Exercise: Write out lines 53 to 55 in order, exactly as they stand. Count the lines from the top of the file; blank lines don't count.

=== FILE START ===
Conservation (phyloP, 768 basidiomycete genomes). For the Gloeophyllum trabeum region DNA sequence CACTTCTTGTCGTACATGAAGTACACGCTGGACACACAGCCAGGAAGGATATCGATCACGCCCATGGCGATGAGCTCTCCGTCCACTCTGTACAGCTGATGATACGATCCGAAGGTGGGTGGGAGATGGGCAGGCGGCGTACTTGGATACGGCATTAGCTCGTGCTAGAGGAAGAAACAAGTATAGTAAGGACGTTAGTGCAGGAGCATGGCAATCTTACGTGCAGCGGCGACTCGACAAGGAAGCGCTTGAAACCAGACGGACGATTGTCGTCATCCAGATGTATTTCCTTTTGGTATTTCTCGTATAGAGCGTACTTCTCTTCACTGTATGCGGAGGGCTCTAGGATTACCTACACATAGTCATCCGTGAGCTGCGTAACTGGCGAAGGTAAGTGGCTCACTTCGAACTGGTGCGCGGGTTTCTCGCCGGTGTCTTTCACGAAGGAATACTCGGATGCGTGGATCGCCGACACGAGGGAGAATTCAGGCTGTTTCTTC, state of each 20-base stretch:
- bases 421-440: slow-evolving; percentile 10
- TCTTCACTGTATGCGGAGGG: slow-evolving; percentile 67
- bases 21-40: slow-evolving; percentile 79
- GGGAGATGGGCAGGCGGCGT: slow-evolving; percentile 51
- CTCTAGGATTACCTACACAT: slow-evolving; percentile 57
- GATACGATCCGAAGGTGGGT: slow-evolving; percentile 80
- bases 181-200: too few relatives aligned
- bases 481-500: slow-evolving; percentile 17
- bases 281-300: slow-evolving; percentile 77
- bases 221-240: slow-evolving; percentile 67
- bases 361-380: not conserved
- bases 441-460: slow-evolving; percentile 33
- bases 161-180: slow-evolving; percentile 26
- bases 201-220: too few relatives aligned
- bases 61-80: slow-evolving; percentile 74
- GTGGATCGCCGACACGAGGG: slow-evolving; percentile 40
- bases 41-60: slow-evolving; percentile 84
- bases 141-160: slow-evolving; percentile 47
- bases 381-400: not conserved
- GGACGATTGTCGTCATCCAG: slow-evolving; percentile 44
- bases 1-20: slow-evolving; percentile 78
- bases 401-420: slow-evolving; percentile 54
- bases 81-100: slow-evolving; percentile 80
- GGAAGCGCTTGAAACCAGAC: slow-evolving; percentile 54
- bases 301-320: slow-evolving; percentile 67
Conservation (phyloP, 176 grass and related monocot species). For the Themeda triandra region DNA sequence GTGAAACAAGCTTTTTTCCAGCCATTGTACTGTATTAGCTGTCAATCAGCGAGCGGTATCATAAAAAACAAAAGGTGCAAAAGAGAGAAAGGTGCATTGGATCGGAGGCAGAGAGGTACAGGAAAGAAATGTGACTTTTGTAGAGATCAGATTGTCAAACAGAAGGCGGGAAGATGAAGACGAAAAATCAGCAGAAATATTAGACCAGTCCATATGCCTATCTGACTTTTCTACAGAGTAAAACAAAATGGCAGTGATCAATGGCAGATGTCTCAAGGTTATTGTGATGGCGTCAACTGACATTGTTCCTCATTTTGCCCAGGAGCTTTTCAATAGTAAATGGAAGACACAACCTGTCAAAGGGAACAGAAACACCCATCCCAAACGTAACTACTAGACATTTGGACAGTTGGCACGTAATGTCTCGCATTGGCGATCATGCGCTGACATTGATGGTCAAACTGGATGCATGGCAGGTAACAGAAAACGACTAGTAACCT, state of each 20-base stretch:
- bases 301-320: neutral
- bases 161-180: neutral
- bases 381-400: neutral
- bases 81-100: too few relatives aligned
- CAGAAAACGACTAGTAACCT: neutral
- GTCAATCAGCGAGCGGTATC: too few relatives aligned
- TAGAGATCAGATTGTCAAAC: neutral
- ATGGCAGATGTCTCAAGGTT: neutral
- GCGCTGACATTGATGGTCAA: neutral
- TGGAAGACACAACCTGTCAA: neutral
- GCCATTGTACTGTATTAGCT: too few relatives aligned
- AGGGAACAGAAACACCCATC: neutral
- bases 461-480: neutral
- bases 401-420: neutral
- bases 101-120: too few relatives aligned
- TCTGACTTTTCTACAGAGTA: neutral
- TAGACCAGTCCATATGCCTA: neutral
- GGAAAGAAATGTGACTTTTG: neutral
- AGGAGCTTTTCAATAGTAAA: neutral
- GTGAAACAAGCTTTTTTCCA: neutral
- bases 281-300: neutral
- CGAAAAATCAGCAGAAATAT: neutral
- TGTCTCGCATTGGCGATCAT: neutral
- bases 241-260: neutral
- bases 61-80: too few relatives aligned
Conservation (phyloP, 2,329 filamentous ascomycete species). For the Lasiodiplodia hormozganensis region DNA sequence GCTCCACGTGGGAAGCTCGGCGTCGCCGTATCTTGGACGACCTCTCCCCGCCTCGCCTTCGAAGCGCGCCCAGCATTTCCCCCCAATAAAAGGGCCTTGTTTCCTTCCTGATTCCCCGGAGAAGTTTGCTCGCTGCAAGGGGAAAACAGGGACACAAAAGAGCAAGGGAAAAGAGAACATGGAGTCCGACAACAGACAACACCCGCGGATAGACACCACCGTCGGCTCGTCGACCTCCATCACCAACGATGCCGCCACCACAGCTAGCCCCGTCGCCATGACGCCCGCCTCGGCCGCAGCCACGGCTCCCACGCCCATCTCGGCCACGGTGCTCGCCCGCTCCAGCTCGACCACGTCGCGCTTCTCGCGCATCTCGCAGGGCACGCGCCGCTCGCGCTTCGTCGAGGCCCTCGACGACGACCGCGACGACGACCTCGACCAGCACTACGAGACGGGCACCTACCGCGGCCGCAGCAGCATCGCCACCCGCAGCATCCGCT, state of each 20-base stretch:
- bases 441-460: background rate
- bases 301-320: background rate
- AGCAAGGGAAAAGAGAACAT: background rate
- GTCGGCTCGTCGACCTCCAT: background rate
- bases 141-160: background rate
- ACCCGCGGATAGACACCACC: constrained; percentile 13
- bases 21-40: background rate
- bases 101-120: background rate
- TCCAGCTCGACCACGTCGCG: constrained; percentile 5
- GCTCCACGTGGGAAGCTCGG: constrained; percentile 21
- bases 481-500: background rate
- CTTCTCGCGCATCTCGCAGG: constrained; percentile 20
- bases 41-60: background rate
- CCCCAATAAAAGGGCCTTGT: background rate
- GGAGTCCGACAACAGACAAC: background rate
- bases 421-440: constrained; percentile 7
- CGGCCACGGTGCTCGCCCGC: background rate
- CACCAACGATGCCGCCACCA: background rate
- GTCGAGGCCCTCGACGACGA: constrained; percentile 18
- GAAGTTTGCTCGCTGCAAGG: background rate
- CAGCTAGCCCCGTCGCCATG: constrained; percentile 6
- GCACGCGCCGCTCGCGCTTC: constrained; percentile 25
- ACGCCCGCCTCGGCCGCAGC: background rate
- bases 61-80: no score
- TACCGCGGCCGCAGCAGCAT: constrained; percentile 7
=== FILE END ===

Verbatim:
Conservation (phyloP, 2,329 filamentous ascomycete species). For the Lasiodiplodia hormozganensis region DNA sequence GCTCCACGTGGGAAGCTCGGCGTCGCCGTATCTTGGACGACCTCTCCCCGCCTCGCCTTCGAAGCGCGCCCAGCATTTCCCCCCAATAAAAGGGCCTTGTTTCCTTCCTGATTCCCCGGAGAAGTTTGCTCGCTGCAAGGGGAAAACAGGGACACAAAAGAGCAAGGGAAAAGAGAACATGGAGTCCGACAACAGACAACACCCGCGGATAGACACCACCGTCGGCTCGTCGACCTCCATCACCAACGATGCCGCCACCACAGCTAGCCCCGTCGCCATGACGCCCGCCTCGGCCGCAGCCACGGCTCCCACGCCCATCTCGGCCACGGTGCTCGCCCGCTCCAGCTCGACCACGTCGCGCTTCTCGCGCATCTCGCAGGGCACGCGCCGCTCGCGCTTCGTCGAGGCCCTCGACGACGACCGCGACGACGACCTCGACCAGCACTACGAGACGGGCACCTACCGCGGCCGCAGCAGCATCGCCACCCGCAGCATCCGCT, state of each 20-base stretch:
- bases 441-460: background rate
- bases 301-320: background rate